What They Are: Perhaps the best description of the morel comes not from a celebrated chef but a preeminent poet: William Jay Smith in his 1969 nature poems series: "Not ringed but rare, not gilled but polyp-like, having sprung up overnight -- these mushrooms of the gods, resembling human organs uprooted, rooted only on the air." Unique among mushrooms, morels have a sweet, complex, nutty umami-packed flavor tucked into their conical, honeycomb-textured exterior.
Morels can be found and foraged in most regions in the U.S. except for desert areas. They like moist soil, warm temperatures and relying on dying trees as a food source. The normal season is April through June.
What To Do With Them: Choose firm, plump, springy morels with a fragrant, earthy aroma. Discard any that are moldy, dried out or overly soft. Store them in a paper bag in the fridge and wait to wash the morels until just before you are using them. Simply sauté them in butter with a sprinkling of salt and pepper, toss with pasta or stir into risottos. They also play well with eggs and other spring veggies like asparagus, garlic scapes, and peas.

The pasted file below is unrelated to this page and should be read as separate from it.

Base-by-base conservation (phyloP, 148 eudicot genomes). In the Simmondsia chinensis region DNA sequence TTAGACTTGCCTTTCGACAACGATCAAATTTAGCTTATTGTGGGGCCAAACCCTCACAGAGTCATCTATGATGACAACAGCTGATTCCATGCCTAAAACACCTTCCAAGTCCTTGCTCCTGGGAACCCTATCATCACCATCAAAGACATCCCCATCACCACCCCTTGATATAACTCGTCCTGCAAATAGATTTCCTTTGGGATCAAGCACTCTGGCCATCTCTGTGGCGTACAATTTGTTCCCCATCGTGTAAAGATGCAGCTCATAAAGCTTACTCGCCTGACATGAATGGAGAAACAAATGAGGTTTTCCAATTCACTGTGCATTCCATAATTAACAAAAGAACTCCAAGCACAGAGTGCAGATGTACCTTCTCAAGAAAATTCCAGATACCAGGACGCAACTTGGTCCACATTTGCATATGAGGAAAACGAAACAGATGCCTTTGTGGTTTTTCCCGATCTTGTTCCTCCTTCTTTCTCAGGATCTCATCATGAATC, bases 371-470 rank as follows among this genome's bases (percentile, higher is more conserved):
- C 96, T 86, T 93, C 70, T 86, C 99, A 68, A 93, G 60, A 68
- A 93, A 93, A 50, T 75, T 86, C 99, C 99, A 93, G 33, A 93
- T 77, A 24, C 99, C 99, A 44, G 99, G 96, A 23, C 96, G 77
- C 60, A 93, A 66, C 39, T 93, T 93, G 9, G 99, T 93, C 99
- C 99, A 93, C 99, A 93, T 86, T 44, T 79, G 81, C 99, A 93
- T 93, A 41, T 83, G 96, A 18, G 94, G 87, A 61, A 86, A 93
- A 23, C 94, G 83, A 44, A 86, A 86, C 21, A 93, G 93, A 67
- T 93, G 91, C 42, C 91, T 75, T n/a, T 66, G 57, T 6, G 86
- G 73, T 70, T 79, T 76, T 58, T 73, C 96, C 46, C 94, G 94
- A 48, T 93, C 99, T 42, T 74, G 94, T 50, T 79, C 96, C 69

What Some Chefs Are Doing With Them: 108 Brasserie in London is serving up a delicate spelt risotto, with white asparagus, wild garlic & morels. At Boston's Craigie On Main, Chef Tony Maws has house made rye casarecce, morels, sorrel, Vidalia and schmaltz, topped with an egg. Il Buco Alimentari & Vineria in NYC is also pairing the prized funghi with pasta: Fusilli, watercress pesto cinnamon cap mushrooms and morels lemon and anchovies powder. Prima Bistro in Langley, Washington has Alaska halibut, morels, fiddlehead ferns, parisian ham, and a halibut-shellfish veloute. June, a natural wine bar in Cobble Hill Brooklyn, has Dayboat Monkfish, morels, savoy spinach, miso butter, and miners lettuce. Common Lot Restaurant in Millburn NJ featured a spring-filled butter poached halibut with morels, peas, fave beans, pickled ramps and morel cream.